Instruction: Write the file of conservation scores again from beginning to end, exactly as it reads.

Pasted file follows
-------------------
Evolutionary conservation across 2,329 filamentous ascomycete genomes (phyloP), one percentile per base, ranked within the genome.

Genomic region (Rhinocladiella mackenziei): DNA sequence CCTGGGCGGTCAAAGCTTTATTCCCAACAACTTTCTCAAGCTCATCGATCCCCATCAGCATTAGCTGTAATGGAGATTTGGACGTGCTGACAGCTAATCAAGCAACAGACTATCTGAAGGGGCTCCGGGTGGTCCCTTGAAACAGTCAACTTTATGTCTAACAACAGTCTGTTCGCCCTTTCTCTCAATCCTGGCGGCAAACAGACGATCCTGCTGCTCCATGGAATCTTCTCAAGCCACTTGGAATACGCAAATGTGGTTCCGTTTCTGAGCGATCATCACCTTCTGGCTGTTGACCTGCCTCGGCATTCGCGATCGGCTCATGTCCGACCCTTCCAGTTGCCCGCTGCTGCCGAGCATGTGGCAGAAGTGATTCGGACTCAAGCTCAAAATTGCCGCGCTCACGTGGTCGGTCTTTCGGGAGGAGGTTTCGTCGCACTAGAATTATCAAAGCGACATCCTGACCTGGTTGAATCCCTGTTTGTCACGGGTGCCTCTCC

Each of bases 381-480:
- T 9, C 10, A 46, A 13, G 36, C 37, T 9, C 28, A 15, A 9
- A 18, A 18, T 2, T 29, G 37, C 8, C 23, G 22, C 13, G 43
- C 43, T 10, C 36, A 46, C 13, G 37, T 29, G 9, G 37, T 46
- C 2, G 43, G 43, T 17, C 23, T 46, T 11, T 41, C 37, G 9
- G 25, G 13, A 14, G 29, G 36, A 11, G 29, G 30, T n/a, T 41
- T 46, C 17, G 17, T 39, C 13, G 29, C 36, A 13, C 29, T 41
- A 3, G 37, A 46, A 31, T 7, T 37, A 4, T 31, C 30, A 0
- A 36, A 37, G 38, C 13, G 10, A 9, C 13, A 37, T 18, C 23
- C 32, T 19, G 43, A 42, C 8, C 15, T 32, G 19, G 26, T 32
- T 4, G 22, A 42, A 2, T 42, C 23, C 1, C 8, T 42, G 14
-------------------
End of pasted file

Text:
Evolutionary conservation across 2,329 filamentous ascomycete genomes (phyloP), one percentile per base, ranked within the genome.

Genomic region (Rhinocladiella mackenziei): DNA sequence CCTGGGCGGTCAAAGCTTTATTCCCAACAACTTTCTCAAGCTCATCGATCCCCATCAGCATTAGCTGTAATGGAGATTTGGACGTGCTGACAGCTAATCAAGCAACAGACTATCTGAAGGGGCTCCGGGTGGTCCCTTGAAACAGTCAACTTTATGTCTAACAACAGTCTGTTCGCCCTTTCTCTCAATCCTGGCGGCAAACAGACGATCCTGCTGCTCCATGGAATCTTCTCAAGCCACTTGGAATACGCAAATGTGGTTCCGTTTCTGAGCGATCATCACCTTCTGGCTGTTGACCTGCCTCGGCATTCGCGATCGGCTCATGTCCGACCCTTCCAGTTGCCCGCTGCTGCCGAGCATGTGGCAGAAGTGATTCGGACTCAAGCTCAAAATTGCCGCGCTCACGTGGTCGGTCTTTCGGGAGGAGGTTTCGTCGCACTAGAATTATCAAAGCGACATCCTGACCTGGTTGAATCCCTGTTTGTCACGGGTGCCTCTCC

Each of bases 381-480:
- T 9, C 10, A 46, A 13, G 36, C 37, T 9, C 28, A 15, A 9
- A 18, A 18, T 2, T 29, G 37, C 8, C 23, G 22, C 13, G 43
- C 43, T 10, C 36, A 46, C 13, G 37, T 29, G 9, G 37, T 46
- C 2, G 43, G 43, T 17, C 23, T 46, T 11, T 41, C 37, G 9
- G 25, G 13, A 14, G 29, G 36, A 11, G 29, G 30, T n/a, T 41
- T 46, C 17, G 17, T 39, C 13, G 29, C 36, A 13, C 29, T 41
- A 3, G 37, A 46, A 31, T 7, T 37, A 4, T 31, C 30, A 0
- A 36, A 37, G 38, C 13, G 10, A 9, C 13, A 37, T 18, C 23
- C 32, T 19, G 43, A 42, C 8, C 15, T 32, G 19, G 26, T 32
- T 4, G 22, A 42, A 2, T 42, C 23, C 1, C 8, T 42, G 14